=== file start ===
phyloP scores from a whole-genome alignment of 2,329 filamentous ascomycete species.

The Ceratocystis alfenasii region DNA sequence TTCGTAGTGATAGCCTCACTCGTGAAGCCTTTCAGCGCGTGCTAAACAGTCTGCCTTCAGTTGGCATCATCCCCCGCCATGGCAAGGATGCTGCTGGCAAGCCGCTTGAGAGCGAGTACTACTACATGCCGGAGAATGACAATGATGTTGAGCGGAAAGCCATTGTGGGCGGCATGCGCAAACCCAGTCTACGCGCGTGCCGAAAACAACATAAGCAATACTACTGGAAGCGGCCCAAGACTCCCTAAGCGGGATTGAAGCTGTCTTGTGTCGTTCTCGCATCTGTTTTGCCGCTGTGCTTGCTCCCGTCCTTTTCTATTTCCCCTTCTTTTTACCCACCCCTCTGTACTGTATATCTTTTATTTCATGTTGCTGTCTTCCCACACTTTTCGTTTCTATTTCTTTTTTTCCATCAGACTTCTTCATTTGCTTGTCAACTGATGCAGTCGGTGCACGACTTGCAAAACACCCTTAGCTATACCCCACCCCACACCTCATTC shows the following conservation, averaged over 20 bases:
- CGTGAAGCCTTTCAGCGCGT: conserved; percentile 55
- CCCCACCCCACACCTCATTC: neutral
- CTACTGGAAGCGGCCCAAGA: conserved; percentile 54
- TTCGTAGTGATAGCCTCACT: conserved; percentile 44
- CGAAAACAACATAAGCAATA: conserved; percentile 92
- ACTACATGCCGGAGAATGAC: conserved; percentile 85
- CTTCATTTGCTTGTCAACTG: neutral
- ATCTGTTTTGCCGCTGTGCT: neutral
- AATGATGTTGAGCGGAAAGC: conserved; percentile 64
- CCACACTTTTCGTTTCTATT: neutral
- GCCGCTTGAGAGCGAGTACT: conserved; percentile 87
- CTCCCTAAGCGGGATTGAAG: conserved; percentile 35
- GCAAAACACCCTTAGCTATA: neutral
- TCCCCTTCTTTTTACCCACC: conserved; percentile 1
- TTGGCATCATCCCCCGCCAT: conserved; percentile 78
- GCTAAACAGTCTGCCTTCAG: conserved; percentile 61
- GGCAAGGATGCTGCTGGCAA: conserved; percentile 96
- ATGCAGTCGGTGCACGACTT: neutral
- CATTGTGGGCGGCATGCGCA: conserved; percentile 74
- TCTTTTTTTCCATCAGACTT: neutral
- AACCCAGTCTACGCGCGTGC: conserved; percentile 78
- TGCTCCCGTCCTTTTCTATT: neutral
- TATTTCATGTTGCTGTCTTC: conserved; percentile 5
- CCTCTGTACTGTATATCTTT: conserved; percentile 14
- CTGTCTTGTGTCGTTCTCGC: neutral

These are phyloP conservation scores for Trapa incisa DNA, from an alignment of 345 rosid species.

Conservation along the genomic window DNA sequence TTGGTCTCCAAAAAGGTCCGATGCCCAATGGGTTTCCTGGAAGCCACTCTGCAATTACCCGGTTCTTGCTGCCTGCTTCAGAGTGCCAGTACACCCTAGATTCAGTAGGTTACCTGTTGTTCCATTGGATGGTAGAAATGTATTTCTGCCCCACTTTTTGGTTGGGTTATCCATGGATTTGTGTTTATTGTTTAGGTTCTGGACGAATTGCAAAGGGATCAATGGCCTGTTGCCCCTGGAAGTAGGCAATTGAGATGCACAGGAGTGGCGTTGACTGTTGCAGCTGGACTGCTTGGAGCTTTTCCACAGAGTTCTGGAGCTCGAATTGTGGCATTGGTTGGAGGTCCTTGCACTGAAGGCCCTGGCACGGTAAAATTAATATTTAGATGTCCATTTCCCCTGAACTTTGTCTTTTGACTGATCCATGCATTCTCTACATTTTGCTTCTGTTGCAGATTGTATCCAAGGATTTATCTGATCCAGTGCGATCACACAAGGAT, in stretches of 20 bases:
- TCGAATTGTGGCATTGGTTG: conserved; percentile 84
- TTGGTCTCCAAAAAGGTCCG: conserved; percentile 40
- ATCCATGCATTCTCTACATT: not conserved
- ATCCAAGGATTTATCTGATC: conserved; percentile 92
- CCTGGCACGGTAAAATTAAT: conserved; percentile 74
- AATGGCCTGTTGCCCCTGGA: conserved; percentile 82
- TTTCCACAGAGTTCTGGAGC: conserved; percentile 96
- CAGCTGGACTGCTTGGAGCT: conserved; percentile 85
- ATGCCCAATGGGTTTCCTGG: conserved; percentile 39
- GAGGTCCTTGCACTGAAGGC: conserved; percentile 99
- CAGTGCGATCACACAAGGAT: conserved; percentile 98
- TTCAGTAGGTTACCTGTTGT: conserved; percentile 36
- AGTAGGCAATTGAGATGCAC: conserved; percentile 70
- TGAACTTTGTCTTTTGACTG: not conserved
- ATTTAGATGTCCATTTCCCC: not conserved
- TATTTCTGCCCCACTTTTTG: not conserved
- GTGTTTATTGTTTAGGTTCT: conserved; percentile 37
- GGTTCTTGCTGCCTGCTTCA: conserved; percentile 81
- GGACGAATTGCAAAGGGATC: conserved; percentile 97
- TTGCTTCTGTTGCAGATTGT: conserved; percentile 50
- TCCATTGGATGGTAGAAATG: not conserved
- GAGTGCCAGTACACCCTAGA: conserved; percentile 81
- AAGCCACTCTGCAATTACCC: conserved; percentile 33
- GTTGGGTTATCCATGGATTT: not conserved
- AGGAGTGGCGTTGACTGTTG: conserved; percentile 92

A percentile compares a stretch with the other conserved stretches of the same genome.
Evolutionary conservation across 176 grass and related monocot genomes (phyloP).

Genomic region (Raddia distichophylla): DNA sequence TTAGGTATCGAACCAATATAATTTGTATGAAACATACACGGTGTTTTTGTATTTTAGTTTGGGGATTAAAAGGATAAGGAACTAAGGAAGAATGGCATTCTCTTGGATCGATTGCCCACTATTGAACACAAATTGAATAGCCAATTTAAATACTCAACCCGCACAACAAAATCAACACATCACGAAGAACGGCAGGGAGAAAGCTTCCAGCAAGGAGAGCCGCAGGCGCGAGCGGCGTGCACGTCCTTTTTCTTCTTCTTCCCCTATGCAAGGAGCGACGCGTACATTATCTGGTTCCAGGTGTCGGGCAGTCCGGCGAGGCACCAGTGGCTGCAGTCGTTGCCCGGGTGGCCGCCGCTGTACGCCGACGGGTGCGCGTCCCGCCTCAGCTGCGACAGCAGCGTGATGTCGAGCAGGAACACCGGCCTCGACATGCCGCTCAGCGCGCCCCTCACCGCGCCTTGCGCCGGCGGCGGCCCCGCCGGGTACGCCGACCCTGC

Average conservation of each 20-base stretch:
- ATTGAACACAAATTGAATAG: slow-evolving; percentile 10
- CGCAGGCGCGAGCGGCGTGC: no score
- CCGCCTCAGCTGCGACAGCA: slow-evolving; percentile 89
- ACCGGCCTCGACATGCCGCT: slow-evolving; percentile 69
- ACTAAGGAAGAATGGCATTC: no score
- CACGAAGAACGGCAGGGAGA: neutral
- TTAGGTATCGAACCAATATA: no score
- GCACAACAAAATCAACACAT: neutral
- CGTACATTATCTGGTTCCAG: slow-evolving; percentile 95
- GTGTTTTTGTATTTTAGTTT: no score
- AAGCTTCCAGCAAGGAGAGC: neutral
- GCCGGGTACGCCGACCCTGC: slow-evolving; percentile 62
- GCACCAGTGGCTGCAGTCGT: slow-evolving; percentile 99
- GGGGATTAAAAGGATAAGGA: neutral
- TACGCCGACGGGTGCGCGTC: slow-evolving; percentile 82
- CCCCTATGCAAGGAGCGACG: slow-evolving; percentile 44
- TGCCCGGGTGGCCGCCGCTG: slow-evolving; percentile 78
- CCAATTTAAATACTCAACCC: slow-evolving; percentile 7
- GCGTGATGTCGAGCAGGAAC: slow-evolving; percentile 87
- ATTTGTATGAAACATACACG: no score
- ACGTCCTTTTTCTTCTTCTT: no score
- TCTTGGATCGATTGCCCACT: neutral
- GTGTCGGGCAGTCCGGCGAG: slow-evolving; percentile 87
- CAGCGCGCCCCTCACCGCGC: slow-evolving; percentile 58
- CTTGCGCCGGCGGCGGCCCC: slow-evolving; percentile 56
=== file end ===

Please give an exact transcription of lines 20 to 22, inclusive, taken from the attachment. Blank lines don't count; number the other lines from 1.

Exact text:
- ATGCAGTCGGTGCACGACTT: neutral
- CATTGTGGGCGGCATGCGCA: conserved; percentile 74
- TCTTTTTTTCCATCAGACTT: neutral